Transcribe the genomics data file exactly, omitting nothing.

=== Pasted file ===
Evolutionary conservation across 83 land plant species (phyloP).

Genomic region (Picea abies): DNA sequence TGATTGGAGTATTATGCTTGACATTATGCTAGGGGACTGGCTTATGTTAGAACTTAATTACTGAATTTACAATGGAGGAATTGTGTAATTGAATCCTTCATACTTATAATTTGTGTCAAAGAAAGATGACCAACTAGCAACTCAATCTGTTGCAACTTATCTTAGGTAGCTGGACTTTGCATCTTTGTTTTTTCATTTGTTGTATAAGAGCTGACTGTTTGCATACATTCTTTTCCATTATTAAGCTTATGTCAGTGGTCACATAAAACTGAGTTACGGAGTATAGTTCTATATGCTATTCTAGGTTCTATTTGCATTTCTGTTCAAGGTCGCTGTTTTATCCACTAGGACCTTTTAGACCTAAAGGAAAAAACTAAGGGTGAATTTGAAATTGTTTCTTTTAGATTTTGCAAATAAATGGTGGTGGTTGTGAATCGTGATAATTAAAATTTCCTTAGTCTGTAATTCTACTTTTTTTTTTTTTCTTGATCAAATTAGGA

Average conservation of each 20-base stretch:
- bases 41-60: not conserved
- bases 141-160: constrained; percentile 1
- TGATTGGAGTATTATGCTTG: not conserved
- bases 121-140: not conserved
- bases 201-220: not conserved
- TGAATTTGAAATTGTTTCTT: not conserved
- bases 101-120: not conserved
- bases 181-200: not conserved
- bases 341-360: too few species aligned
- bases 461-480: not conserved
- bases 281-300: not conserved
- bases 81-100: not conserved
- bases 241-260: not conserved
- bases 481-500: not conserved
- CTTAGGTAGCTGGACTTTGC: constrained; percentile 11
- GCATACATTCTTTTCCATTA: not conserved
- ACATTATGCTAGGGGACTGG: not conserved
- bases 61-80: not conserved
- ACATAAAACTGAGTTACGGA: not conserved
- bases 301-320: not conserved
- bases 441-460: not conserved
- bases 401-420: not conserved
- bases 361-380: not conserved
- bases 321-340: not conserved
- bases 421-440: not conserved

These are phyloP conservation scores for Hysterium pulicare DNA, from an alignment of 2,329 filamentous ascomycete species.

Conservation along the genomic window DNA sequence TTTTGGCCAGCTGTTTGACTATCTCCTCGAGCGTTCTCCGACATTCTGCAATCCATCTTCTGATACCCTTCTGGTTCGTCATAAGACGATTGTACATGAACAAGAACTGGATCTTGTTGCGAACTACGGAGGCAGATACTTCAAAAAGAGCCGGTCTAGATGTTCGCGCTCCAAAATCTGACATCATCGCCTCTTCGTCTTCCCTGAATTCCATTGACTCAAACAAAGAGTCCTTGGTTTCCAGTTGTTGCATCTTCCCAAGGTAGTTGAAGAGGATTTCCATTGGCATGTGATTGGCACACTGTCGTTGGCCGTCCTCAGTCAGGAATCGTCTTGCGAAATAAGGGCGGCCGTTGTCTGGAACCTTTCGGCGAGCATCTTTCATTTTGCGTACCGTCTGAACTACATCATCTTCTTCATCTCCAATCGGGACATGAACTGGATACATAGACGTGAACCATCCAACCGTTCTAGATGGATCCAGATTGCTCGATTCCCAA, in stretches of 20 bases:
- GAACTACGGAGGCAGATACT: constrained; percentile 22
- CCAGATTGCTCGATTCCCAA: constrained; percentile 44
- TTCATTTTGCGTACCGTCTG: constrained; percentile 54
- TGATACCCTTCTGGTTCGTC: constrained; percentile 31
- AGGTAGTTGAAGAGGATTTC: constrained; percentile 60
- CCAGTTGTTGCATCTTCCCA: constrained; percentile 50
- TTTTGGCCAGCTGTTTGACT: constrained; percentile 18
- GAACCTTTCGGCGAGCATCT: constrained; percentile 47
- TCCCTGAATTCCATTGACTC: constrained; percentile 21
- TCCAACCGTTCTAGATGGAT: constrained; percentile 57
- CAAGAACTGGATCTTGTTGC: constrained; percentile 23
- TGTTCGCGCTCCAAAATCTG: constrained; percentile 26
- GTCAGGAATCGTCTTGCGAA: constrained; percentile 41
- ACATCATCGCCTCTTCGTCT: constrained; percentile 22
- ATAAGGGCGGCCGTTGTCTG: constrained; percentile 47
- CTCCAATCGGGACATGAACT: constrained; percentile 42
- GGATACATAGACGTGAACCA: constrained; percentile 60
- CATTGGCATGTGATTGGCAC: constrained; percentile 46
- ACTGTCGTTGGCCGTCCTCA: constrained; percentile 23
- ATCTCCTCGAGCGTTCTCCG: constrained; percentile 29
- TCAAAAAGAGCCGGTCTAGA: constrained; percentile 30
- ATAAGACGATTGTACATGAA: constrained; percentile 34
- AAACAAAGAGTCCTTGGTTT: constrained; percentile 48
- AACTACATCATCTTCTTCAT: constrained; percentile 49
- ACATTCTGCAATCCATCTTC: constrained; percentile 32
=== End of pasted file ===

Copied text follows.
Evolutionary conservation across 83 land plant species (phyloP).

Genomic region (Picea abies): DNA sequence TGATTGGAGTATTATGCTTGACATTATGCTAGGGGACTGGCTTATGTTAGAACTTAATTACTGAATTTACAATGGAGGAATTGTGTAATTGAATCCTTCATACTTATAATTTGTGTCAAAGAAAGATGACCAACTAGCAACTCAATCTGTTGCAACTTATCTTAGGTAGCTGGACTTTGCATCTTTGTTTTTTCATTTGTTGTATAAGAGCTGACTGTTTGCATACATTCTTTTCCATTATTAAGCTTATGTCAGTGGTCACATAAAACTGAGTTACGGAGTATAGTTCTATATGCTATTCTAGGTTCTATTTGCATTTCTGTTCAAGGTCGCTGTTTTATCCACTAGGACCTTTTAGACCTAAAGGAAAAAACTAAGGGTGAATTTGAAATTGTTTCTTTTAGATTTTGCAAATAAATGGTGGTGGTTGTGAATCGTGATAATTAAAATTTCCTTAGTCTGTAATTCTACTTTTTTTTTTTTTCTTGATCAAATTAGGA

Average conservation of each 20-base stretch:
- bases 41-60: not conserved
- bases 141-160: constrained; percentile 1
- TGATTGGAGTATTATGCTTG: not conserved
- bases 121-140: not conserved
- bases 201-220: not conserved
- TGAATTTGAAATTGTTTCTT: not conserved
- bases 101-120: not conserved
- bases 181-200: not conserved
- bases 341-360: too few species aligned
- bases 461-480: not conserved
- bases 281-300: not conserved
- bases 81-100: not conserved
- bases 241-260: not conserved
- bases 481-500: not conserved
- CTTAGGTAGCTGGACTTTGC: constrained; percentile 11
- GCATACATTCTTTTCCATTA: not conserved
- ACATTATGCTAGGGGACTGG: not conserved
- bases 61-80: not conserved
- ACATAAAACTGAGTTACGGA: not conserved
- bases 301-320: not conserved
- bases 441-460: not conserved
- bases 401-420: not conserved
- bases 361-380: not conserved
- bases 321-340: not conserved
- bases 421-440: not conserved

These are phyloP conservation scores for Hysterium pulicare DNA, from an alignment of 2,329 filamentous ascomycete species.

Conservation along the genomic window DNA sequence TTTTGGCCAGCTGTTTGACTATCTCCTCGAGCGTTCTCCGACATTCTGCAATCCATCTTCTGATACCCTTCTGGTTCGTCATAAGACGATTGTACATGAACAAGAACTGGATCTTGTTGCGAACTACGGAGGCAGATACTTCAAAAAGAGCCGGTCTAGATGTTCGCGCTCCAAAATCTGACATCATCGCCTCTTCGTCTTCCCTGAATTCCATTGACTCAAACAAAGAGTCCTTGGTTTCCAGTTGTTGCATCTTCCCAAGGTAGTTGAAGAGGATTTCCATTGGCATGTGATTGGCACACTGTCGTTGGCCGTCCTCAGTCAGGAATCGTCTTGCGAAATAAGGGCGGCCGTTGTCTGGAACCTTTCGGCGAGCATCTTTCATTTTGCGTACCGTCTGAACTACATCATCTTCTTCATCTCCAATCGGGACATGAACTGGATACATAGACGTGAACCATCCAACCGTTCTAGATGGATCCAGATTGCTCGATTCCCAA, in stretches of 20 bases:
- GAACTACGGAGGCAGATACT: constrained; percentile 22
- CCAGATTGCTCGATTCCCAA: constrained; percentile 44
- TTCATTTTGCGTACCGTCTG: constrained; percentile 54
- TGATACCCTTCTGGTTCGTC: constrained; percentile 31
- AGGTAGTTGAAGAGGATTTC: constrained; percentile 60
- CCAGTTGTTGCATCTTCCCA: constrained; percentile 50
- TTTTGGCCAGCTGTTTGACT: constrained; percentile 18
- GAACCTTTCGGCGAGCATCT: constrained; percentile 47
- TCCCTGAATTCCATTGACTC: constrained; percentile 21
- TCCAACCGTTCTAGATGGAT: constrained; percentile 57
- CAAGAACTGGATCTTGTTGC: constrained; percentile 23
- TGTTCGCGCTCCAAAATCTG: constrained; percentile 26
- GTCAGGAATCGTCTTGCGAA: constrained; percentile 41
- ACATCATCGCCTCTTCGTCT: constrained; percentile 22
- ATAAGGGCGGCCGTTGTCTG: constrained; percentile 47
- CTCCAATCGGGACATGAACT: constrained; percentile 42
- GGATACATAGACGTGAACCA: constrained; percentile 60
- CATTGGCATGTGATTGGCAC: constrained; percentile 46
- ACTGTCGTTGGCCGTCCTCA: constrained; percentile 23
- ATCTCCTCGAGCGTTCTCCG: constrained; percentile 29
- TCAAAAAGAGCCGGTCTAGA: constrained; percentile 30
- ATAAGACGATTGTACATGAA: constrained; percentile 34
- AAACAAAGAGTCCTTGGTTT: constrained; percentile 48
- AACTACATCATCTTCTTCAT: constrained; percentile 49
- ACATTCTGCAATCCATCTTC: constrained; percentile 32